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Seven wise men of buneyr

 
  Pakistan Folk Tale  
 
THE SEVEN WISE MEN OF BUNEYRSeven men of Buneyr once left their native wilds for the purpose of seeking their fortunes. When evening came they all sat down under a tree to rest, when one of them said, "Let us count to see if we are all here." So he counted, "One, two, three, four, five, six," but, quite omitting to reckon himself, he exclaimed, "There's one of us missing, we are only six!"

"Nonsense!" cried the others, and the whole company of seven began counting with uplifted forefingers, but they all forgot to count themselves.

Fearing some evil, they now rose up, and at once set out to search for their missing comrade. Presently they met a shepherd, who greeted them civilly and said, "Friends, why are you in such low spirits?"

"We have lost one of our party," answered they; "we started this morning seven in number, and now we are only six. Have you seen any one of us hereabouts?"

"But," said the shepherd, "seven you are, for I have found your lost companion; behold: one, two, three, four, five, six, seven!"

"Ah," answered the wise men of Buneyr, "you have indeed found our missing brother. We owe you a debt of gratitude. Because you have done us this service, we insist on doing a month's free labor for you."

So the shepherd, overjoyed with his good fortune, took the men home with him.

Now, the shepherd's mother was a very old woman, in her dotage, utterly feeble and unable to help herself. When the morning came he placed her under the care of one of the Buneyris, saying to him, "You will stay here and take care of my old mother."

To another Buneyri he said, "You take out my goats, graze them on the hills by day, and watch over them by night."

To the other five he said, "As for you, I shall have work for you tomorrow."

The man who was left in charge of the old crippled mother found that his time was fully occupied in the constant endeavor to drive off the innumerable flies which in that hot season kept her in a state of continual excitement and irritation. When, however, he saw that all his efforts were fruitless, and that he flapped the wretches away in vain, he became desperate, and, lifting up a large stone, he aimed it deliberately at a certain fly which had settled on the woman's face. Hurling it with all his might, he of course missed the fly, but, alas! he knocked the woman prone on her back. When the shepherd saw this he wrung his hands in despair. "Ah," cried he, "what has your stupidity done for me? The fly has escaped, but as for my poor old mother, you have killed her dead."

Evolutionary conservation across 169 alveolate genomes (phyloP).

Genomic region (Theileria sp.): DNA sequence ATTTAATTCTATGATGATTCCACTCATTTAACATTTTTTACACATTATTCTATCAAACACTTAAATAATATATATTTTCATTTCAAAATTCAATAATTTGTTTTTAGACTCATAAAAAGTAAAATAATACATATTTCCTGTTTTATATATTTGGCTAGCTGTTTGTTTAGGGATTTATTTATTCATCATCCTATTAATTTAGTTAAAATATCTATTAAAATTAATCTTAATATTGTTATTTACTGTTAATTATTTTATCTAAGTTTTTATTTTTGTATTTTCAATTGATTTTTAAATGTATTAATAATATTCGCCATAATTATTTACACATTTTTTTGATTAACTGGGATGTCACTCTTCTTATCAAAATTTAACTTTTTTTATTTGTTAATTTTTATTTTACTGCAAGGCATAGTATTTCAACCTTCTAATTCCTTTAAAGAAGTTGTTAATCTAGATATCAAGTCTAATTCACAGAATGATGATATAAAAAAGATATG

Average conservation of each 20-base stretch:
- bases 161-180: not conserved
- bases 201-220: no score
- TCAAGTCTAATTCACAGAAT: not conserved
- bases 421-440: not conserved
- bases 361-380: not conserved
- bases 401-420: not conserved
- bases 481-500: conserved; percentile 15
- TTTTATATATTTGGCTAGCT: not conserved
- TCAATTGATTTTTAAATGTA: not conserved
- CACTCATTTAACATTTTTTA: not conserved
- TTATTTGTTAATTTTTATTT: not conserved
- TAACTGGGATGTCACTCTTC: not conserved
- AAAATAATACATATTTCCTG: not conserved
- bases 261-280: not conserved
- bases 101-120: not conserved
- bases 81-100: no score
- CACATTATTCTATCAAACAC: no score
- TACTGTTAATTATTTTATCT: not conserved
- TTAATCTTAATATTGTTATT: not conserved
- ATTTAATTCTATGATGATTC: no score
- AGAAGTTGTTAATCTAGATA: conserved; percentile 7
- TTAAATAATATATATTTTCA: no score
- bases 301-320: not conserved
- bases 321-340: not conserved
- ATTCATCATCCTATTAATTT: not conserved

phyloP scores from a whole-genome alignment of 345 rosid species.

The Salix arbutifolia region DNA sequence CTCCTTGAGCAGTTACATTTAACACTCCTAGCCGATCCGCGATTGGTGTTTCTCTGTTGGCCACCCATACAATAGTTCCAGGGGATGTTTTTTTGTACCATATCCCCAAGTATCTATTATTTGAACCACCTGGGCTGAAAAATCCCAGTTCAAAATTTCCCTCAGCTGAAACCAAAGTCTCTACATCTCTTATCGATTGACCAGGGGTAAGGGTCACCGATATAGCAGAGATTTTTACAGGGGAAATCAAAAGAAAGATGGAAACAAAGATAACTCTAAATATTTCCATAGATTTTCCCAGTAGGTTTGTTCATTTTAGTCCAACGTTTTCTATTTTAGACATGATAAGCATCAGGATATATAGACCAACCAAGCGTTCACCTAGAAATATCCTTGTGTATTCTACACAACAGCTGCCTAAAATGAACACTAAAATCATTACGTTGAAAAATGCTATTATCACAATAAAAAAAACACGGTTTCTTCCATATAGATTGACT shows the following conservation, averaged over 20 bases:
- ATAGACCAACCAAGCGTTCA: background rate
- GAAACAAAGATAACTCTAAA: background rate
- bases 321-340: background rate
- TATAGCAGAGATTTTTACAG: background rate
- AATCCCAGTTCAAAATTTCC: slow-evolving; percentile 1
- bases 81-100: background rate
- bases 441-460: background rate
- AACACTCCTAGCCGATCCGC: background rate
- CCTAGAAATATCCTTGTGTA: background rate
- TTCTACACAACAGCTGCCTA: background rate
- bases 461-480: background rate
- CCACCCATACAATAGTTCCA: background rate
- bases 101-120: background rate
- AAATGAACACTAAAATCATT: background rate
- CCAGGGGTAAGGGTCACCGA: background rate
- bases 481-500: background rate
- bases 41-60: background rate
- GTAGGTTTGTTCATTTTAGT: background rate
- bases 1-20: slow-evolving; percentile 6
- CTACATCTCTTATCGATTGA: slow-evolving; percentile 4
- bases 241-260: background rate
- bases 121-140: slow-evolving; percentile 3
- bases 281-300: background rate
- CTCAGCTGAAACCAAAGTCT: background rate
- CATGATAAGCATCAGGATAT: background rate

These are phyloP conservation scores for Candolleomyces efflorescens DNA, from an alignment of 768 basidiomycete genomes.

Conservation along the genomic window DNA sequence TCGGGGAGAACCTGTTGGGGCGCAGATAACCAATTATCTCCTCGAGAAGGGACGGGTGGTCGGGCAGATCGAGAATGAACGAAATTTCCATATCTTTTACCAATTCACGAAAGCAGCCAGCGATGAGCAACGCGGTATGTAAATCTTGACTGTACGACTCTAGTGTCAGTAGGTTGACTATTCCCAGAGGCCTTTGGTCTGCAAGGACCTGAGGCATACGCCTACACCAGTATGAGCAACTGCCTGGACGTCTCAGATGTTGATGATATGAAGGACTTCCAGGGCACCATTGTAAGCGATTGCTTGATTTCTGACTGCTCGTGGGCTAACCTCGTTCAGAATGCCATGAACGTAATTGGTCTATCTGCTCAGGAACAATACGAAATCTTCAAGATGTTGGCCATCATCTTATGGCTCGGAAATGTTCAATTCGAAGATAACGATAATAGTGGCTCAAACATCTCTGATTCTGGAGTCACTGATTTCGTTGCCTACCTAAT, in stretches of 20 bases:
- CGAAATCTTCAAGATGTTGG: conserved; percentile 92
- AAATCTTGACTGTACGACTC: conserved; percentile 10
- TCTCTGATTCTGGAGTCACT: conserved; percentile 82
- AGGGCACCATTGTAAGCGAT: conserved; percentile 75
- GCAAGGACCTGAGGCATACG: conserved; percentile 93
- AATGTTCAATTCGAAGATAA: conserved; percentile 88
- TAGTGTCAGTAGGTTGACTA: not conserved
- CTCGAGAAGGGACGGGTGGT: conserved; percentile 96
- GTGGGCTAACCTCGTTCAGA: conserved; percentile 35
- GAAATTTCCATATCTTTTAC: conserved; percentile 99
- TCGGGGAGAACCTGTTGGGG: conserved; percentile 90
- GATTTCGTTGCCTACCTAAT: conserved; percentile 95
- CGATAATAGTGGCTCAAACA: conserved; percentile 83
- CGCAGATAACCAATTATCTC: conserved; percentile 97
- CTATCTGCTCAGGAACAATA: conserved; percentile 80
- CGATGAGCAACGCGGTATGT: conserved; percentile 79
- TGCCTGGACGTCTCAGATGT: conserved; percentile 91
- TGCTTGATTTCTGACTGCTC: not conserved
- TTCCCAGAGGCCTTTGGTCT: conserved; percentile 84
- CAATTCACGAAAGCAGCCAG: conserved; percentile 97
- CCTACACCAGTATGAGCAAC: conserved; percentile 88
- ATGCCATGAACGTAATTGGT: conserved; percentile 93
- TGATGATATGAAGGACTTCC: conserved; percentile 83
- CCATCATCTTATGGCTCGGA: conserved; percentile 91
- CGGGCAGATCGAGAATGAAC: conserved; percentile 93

Meanwhile, the second Buneyri led his flock of goats up and down among the hills, and when midday came he rested to eat his bread, while many of the assembled goats lay down beside him. As he was eating he began to observe how the goats were chewing the cud and occasionally looking at him So he foolishly imagined that they were mocking him, and waxed wroth. "So," cried he, "because I am taking my food, you must needs crowd round and make game of me, must you?" And, seizing his hatchet, he made a sudden rush at the poor animals, and he had already struck off the heads of several of them, when the shepherd came running to the spot, bemoaning his bad luck and crying to the fellow to desist from slaughter.

That night was a sorrowful one for the trustful shepherd, and bitterly he repented his rashness. In the morning the remaining five wise men of Buneyr came to him, and said, "It is now our turn. Give us some work to do, too!"

"No, no, my friends," answered he; "you have amply repaid me for the trifling favor I did for you in finding your missing companion; and now, for God's sake, go your way and let me see you no more."

Hearing these words, the wise men of Buneyr resumed their journey.
 
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